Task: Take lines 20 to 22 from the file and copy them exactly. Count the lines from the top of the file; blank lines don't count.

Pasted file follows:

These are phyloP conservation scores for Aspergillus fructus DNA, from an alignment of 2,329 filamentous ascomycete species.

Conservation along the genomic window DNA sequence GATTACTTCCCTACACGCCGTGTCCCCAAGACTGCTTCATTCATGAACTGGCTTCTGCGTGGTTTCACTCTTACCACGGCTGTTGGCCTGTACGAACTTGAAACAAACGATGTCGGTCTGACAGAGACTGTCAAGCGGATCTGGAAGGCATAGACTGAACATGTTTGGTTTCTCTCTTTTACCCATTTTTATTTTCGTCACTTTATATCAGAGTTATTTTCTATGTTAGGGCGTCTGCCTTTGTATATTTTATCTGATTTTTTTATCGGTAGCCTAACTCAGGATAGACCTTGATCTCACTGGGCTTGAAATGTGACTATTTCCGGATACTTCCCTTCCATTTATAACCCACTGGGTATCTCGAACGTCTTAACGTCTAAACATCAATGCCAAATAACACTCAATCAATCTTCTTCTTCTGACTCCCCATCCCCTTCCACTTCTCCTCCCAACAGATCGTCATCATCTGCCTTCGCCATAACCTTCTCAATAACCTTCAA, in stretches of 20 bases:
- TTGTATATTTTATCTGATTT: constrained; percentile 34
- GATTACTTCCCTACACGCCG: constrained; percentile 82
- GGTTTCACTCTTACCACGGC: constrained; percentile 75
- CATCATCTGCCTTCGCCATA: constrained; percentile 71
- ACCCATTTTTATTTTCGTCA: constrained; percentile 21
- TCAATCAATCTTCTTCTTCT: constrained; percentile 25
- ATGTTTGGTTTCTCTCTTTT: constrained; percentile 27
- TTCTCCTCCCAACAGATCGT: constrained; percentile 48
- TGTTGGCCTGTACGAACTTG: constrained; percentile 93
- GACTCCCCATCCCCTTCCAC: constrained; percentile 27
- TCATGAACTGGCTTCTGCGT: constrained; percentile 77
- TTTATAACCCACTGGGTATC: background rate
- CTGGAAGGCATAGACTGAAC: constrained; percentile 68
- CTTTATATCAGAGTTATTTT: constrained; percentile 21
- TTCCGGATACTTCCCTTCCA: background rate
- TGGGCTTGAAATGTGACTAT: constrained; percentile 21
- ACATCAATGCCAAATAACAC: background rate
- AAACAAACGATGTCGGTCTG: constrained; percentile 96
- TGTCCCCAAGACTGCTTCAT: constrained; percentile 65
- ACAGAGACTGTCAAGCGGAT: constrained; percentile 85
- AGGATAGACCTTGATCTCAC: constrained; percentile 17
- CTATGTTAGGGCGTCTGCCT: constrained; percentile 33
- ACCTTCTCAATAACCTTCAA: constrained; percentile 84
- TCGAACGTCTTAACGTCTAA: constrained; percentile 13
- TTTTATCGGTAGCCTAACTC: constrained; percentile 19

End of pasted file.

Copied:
- AAACAAACGATGTCGGTCTG: constrained; percentile 96
- TGTCCCCAAGACTGCTTCAT: constrained; percentile 65
- ACAGAGACTGTCAAGCGGAT: constrained; percentile 85